Those who do not accept a prophet, even if it is only because they have never heard his name, they are referred to as disbelievers, although in the sight of God they are not deserving of punishment because their disbelief was not because of any fault of theirs.(A’inae-Sadaqat, p. 31)
Second are those who outwardly are Muslims but inwardly are not true Muslims. Hadrat Musleh Mau‘ud ra explained that there are different stages of the word Muslim, which has been explained in the renowned dictionary:
Mufradat-e-Raghib on page 240, where Islam has been shown to be of two kinds: one lower than the stage of Iman; the other above the stage of Iman. In dun-al-iman, in the stage of lower than common Iman, are included people whose Islam remains at a level lower than a proper Iman, and in the stage of higher than the common Iman are Muslims who stand at a level of distinction in their faith, higher than the common level.(Truth Prevails, p. 154)
By definition, there are two stages of Muslims, dun-al-iman [lower than faith] and fauq-al-iman [higher than faith]. Those who are only Muslims in dun-al-iman are not Muslims in fauq-al-iman. These Muslims are referred to as non-Muslims in this context, but they are never deprived of their right to call themselves Muslims. For example, the Holy Prophet sas said:
Where a man sallies forth to give support to an unjust person, knowing that he is unjust, the supporter thereby throws himself outside the bounds of Islam.(Mishkat, Kitabul-Adab, Bab-uz- Zulm, vol. 2, p. 555)
Also, the Promised Messiah as said:
Now let it be quite clear that these days the doctrine of some believers in the unity of God, that in species of birds, some are the creation of the Lord God, and some of Hadrat ‘Isa, is entirely misleading and idolatrous. The person who holds this view, without any doubt, is outside the pale of Islam.(Ruhani Khaza’in, vol. 3, p. 252)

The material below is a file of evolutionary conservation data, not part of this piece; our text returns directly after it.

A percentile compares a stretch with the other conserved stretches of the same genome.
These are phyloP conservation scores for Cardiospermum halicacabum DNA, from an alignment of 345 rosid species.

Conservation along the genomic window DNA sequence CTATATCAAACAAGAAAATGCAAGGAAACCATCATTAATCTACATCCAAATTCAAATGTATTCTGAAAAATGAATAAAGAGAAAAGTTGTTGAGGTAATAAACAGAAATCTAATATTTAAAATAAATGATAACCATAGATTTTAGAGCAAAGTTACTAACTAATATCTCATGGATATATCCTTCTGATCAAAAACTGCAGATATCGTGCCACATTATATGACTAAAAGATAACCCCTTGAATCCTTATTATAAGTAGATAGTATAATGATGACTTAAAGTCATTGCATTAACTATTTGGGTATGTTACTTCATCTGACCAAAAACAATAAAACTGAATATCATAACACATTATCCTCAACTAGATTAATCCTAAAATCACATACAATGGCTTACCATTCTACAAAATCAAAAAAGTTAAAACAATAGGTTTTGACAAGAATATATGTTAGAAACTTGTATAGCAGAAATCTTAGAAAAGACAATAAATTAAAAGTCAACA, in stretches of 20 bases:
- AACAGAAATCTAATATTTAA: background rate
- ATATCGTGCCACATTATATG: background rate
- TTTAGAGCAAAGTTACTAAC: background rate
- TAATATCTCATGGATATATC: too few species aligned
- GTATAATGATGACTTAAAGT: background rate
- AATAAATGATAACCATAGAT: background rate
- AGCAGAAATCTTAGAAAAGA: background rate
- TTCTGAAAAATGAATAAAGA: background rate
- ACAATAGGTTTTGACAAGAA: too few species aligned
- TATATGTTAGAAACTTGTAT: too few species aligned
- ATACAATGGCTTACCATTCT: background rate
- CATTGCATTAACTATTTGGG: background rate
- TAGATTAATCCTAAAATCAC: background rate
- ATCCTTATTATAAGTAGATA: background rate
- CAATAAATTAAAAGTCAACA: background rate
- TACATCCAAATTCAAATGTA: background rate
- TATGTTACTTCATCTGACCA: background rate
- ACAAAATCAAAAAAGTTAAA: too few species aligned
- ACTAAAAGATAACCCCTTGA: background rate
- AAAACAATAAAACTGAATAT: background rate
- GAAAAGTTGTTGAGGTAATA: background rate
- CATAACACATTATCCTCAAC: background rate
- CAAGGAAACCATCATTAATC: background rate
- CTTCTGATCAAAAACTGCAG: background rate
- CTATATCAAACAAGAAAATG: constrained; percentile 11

These stages of Islam become even more refined based on context. For example, one stage of submission, or Islam, is described as far above the category of faith when the Holy Quran narrates about Hadrat Ibrahim as:
When his Lord said to him, ‘Submit,’ he said, ‘I have submitted to the Lord of the worlds.’(Surah al-Baqarah, 2:132)
Here, a great prophet of God, who is on the highest stages of faith, is commanded to attain the stage of Islam. However, in a different context, the Holy Quran uses this same word to refer to a stage that is far lower than faith when it says:
You have not believed yet; but rather say, ‘We have accepted Islam.’(Surah al-Hujurat, 49:15)
A person can be a non-Muslim by one stage and a Muslim by another stage. From the very beginning, the term Muslim has been used to refer at times to those who were the weakest of believers and at times those who were the strongest of believers. This never infringed in any way on their right to call themselves Muslims. The same way in which the Holy Quran and the Holy Prophet
When outward Muslims were referred to as disbelievers and non-Muslims by the Holy Prophet
There is a telling difference between the position of non-Ahmadi Muslims and Ahmadi Muslims on takfir. When an Ahmadi Muslim is asked if non-Ahmadi Muslims should call themselves Muslims, we must say that not only do they have every right to call themselves Muslims, we insist that they do so. This is in perfect line with the precedent of the Holy Quran and Holy Prophet